And there was dirt!

And the world was made right again…

More planting today. I transplanted some seedlings today. First time I’ve tried that with anything other than tomatoes. I did broccoli, kale, lettuce, etc. A lot of them are pretty spindly looking. Hopefully they will come out OK. I also planted some parsnips, carrots, kohlrabi, more broccoli, green onions, cabbage, turnips, brussel sprouts and beets. The moon says it’s a good time to plant root crops so I got busy. I’m still waiting to get my onion order so I guess they’ll be planted later this month during the second good phase for root crops.

I’m going to wait until later this month to do the potatoes. I want to really reduce the likelihood they get frosted.

Some other news today though. I rented a garden plot. The city here rents plots for $20. They are 1K square ft and the city will disc them for you. (Which make them completely unworkable from what I can see) I can’t cage in the plot so I have to plant things there that are of little interest to animals. I’m planning on planting canteloupe, watermelon, lots of squash, pumpkins, sweet potatoes, a large chunk of my potatoes and onions. I’ll also do some tomatoes and pepper plants and other plants that I’ll buy to transplant. (I was expected I would have enough seeds started this year but this was unexpected so I’m sure I’ll have to buy some extra plants from farmer’s at the market)

I fully expect this land to be of extremely poor quality. I doubt the previous user took care of the ground. I’m planning to dump a few yards of compost on it to bring it up to snuff quickly. Not to mention it’s a flood plain and there could be a high water table. We’ll see. I’m hoping they’ll let me bring in some mulch to save moisture. Especially since I would have to drag water from the nearby river by the bucket full to water. Yes, really. That’s how they make you do it.

Unfortunately the land is horribly rutted and gouged from the discing. So I’ll be spending many hours digging it up and smoothing it out. I could use a tiller but I don’t feel like buying one. So, a shovel, hoe and spading fork will be my weapons of choice.

But even with all this it’s a chance to grow a lot more food than I can right now. If I’m able to handle this I can rent more next year. They will let you have up to 4 of them. At 1K square ft they might be just the right size for a nice harvest of wheat, if I feel up to planting it that way next year, and there is enough time between when they open it up and close it up.


5 responses to “And there was dirt!

  1. I am amazed they rent out a plot that size for that cheap, even if the land maybe dicey.

    Check out the tools at this website, they may be of some use for your new plot.

    Are you serious that you can’t bring your own water to the site? I’m not sure I would want to use untreated river water in Iowa for watering crops considering what could be in there-pesticides, herbicides, etc.

    The city owned community garden that I got in on last year unexpectedly announced they had a waiting list for new gardeners and they couldn’t offer any additional plots to the established gardeners this year. It’s a bummer as I wanted more land to grow this year, but on the bright side it means more people are getting involved with gardening, which I see as positive overall. Luckily my neighborhood association had plots open in their community garden, so I will have more land to plant, but in 2 different spots.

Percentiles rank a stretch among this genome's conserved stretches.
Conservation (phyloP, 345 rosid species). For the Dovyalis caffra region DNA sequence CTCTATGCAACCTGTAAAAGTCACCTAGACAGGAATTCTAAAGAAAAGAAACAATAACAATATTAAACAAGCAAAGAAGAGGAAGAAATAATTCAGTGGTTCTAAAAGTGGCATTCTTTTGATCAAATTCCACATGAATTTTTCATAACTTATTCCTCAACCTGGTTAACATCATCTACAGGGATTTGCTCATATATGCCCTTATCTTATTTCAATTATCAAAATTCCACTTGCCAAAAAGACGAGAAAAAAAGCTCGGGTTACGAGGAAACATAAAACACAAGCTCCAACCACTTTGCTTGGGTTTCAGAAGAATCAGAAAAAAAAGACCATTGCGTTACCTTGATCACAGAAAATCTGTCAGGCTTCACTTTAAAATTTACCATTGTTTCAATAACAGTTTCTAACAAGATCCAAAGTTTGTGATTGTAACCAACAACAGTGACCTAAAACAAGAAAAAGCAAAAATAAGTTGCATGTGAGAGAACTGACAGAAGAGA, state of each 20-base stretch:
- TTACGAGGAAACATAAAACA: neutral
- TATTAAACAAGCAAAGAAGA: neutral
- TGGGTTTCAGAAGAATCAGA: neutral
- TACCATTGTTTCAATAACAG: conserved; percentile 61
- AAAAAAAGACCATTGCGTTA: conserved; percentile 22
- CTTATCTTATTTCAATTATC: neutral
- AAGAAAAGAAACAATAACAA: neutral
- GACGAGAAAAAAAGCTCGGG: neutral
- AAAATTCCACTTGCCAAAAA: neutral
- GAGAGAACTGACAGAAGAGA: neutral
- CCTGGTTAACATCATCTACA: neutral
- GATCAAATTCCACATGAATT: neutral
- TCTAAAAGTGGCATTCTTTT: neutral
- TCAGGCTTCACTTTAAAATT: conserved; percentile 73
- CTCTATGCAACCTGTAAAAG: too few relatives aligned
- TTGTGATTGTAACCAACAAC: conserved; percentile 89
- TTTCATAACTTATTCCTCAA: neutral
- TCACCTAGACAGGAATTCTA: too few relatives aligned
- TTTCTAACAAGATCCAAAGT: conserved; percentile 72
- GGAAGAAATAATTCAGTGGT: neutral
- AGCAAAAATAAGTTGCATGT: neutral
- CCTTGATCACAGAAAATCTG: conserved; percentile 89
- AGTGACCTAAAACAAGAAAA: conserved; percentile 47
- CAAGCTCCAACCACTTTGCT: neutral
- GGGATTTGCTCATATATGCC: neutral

2. Try renting a tiller. that’s a really big piece and if it’s badly rutted it will need a lot of work. We had a community plot last year, a tiny one, but even though it was kind of beaten down and compacted, it grew a lot of tomatoes, basil, onions and peppers. Good luck.

  3. merlotmudpies

    Hi — I’m a new reader of your blog. Just added you to my blog surfer as we seem to have a lot of similar interests. I have two community garden plots here in CA. I’m blessed tho — we have hoses. Lots of them! I second the roto-tilling. That’s a ton of land you have there. I only have half what you do and tilling saved my life. It also made my earth workable enough that I was able to dig in paths and then frame in beds in a single day. It was fabulous. Anyway, just wanted to say hi and I can’t wait to see how your garden plot turns out. I’ll be posting updates on mine, too, if you’re interested. — Mary

  4. Dan–I can bring water on if I want, but that’s more work than dragging it from the river. I share your thoughts about how polluted the river water is though. I haven’t figured out the best solution yet.

    I did rent a plot by a guy whose name makes me think he might be super old. I plan to pick his brain, a lot.

    Thanks for the tiller recommendations. I may end up going that route, but I’m going to try it by hand this time. I’m kind of a stubborn young guy!

  5. Good idea on the garden plot. Our homeschooling group rented one at Los Poblanos (there’s a website, too) in Albuquerque. It was a terrific group project, especially for the kids to work together and see the ‘fruits’ of their efforts at the end.

    Unfortunately, the ground was similar to the one you’re renting and had been overused quite a bit, so it seemed to be lacking nutrients and was only watered twice a week from an acequia. Though there were many large frogs, there were also some hungry insects and rabbits, so much of the veggies above the ground got eaten since there was no fencing.

    But we did get some lovely herbs, tomatoes, a few carrots, zuchinni and lots and lots of flowers.

    Good luck with your new project.

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